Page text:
Today’s blog entry deals with the question of whether the DOJ final regulations on service dogs are applicable to a case arising under the Rehabilitation Act and not the ADA. The case is Berardelli v. Allied Services Institute of Rehabilitation Medicine, a published decision from the Third Circuit decided August 14, 2018. As usual, the blog entry is divided into categories and they are: facts; court’s reasoning; and takeaways. The reader, of course, is free to read any or all of the sections. As a heads up, the court’s reasoning is quite detailed.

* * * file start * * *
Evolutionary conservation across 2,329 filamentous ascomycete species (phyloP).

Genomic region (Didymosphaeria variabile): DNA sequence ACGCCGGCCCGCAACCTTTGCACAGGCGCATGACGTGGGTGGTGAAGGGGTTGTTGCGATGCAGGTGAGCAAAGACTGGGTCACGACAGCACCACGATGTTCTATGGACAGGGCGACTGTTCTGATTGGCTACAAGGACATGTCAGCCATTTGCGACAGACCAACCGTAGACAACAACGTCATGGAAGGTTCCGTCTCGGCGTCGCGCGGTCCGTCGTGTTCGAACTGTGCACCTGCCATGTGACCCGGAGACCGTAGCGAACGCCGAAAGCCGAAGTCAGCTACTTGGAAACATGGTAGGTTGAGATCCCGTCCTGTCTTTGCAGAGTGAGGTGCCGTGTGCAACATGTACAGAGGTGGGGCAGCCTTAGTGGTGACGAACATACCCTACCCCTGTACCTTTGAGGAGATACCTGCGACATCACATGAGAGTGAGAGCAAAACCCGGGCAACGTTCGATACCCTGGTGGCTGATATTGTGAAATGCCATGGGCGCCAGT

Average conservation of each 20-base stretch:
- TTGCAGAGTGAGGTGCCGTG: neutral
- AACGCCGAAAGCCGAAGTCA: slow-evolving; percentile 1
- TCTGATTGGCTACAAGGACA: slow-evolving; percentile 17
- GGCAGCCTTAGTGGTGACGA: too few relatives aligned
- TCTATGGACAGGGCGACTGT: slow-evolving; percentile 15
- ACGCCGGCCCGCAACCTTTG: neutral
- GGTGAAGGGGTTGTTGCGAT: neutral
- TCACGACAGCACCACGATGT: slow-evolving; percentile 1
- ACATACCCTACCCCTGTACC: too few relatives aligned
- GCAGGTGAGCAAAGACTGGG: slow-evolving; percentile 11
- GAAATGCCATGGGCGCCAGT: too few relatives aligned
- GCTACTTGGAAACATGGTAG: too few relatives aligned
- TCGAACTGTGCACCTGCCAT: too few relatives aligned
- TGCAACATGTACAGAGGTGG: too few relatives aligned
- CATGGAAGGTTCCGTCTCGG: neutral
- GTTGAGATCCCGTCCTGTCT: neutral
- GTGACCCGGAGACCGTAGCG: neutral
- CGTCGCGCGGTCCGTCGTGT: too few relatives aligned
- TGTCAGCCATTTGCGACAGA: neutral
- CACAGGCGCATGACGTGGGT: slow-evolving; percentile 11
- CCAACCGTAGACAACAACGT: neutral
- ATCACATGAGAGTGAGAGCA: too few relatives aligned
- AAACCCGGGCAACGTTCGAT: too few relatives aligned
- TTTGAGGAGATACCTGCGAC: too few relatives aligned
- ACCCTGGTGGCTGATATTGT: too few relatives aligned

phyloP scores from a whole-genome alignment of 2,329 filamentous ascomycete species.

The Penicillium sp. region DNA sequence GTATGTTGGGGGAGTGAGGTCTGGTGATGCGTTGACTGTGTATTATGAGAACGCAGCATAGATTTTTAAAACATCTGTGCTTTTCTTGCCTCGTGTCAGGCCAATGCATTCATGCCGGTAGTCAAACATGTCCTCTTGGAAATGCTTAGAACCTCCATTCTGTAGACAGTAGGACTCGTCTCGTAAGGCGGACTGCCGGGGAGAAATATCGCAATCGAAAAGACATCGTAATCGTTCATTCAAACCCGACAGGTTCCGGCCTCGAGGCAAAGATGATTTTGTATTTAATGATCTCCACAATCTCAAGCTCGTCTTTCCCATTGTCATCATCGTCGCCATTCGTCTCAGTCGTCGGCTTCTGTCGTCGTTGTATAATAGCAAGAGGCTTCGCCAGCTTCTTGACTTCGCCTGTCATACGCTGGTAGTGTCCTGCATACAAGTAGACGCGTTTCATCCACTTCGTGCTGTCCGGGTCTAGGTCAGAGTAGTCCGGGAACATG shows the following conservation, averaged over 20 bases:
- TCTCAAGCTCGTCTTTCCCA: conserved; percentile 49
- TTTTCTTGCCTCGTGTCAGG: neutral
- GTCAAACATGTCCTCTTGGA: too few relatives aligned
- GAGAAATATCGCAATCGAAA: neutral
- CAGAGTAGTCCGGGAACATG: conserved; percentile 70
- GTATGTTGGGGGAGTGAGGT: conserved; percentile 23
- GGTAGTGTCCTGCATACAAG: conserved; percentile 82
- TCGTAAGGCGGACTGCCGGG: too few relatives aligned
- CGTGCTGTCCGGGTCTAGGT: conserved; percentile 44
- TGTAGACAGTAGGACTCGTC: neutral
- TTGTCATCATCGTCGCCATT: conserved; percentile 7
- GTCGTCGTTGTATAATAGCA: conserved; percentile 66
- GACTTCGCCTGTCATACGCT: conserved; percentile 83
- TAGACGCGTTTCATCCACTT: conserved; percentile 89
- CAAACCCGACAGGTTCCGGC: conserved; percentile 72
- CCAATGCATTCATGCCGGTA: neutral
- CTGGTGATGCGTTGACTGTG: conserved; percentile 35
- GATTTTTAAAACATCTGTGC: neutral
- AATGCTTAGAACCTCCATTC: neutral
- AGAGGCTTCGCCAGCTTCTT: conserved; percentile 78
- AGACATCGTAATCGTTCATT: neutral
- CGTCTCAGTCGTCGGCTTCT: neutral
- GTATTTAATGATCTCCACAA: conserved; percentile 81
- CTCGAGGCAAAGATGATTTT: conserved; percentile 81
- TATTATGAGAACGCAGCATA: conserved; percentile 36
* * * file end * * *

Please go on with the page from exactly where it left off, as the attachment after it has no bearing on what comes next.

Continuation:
The facts are pretty egregious. What you have is an elementary school student with dyslexia and epilepsy where the school consistently turned away efforts for her to be accompanied by her service dog to school. The school was subject to title III of the ADA and the Rehabilitation Act but not title II of the ADA. As the child grew older and became more independent, her pediatric neurologist recommended that she obtain a service dog so that the dog could monitor her with respect to any seizures and take action when those seizures occurred. She was okay in second grade with the service dog, but when she switched in third grade to the dePaul school, which had a specialized program for dyslexic students, things went downhill fast even though her mother had served notice that a service dog would be coming to school. In the end, things got so bad that she had to repeat an earlier grade when she transferred to a public school some two years later. In particular, the things that happened included: 1) principal consistently denied the use of a service dog; 2) principal repeatedly denied, citing distraction to others, the use of a service dog even though it was made clear that the service dog would alert during seizures and also could predict and alert to them minutes before they even began; 3) principal denied use of service dog based upon worry about allergic reaction to others and made the dog wear a vest to prevent allergies. The vest overheated the dog and prevented the dog from doing his job; 4) when mother came with the child and the service dog to school, the principal stopped them at the entrance of the school and refused to allow the service dog to enter; and 5) the resistance to the dog continued even when a teacher furnished the principal an article on what seizure alert dogs do, and the family of the student allergic to dogs said that they would get their child allergy shots rather than deny a service dog for a child that needs it. Of course, all this made for an impossible situation for the child since it created a great deal of stress and anxiety and it also caused her to fall behind her peers by a year when she transferred back to public schools.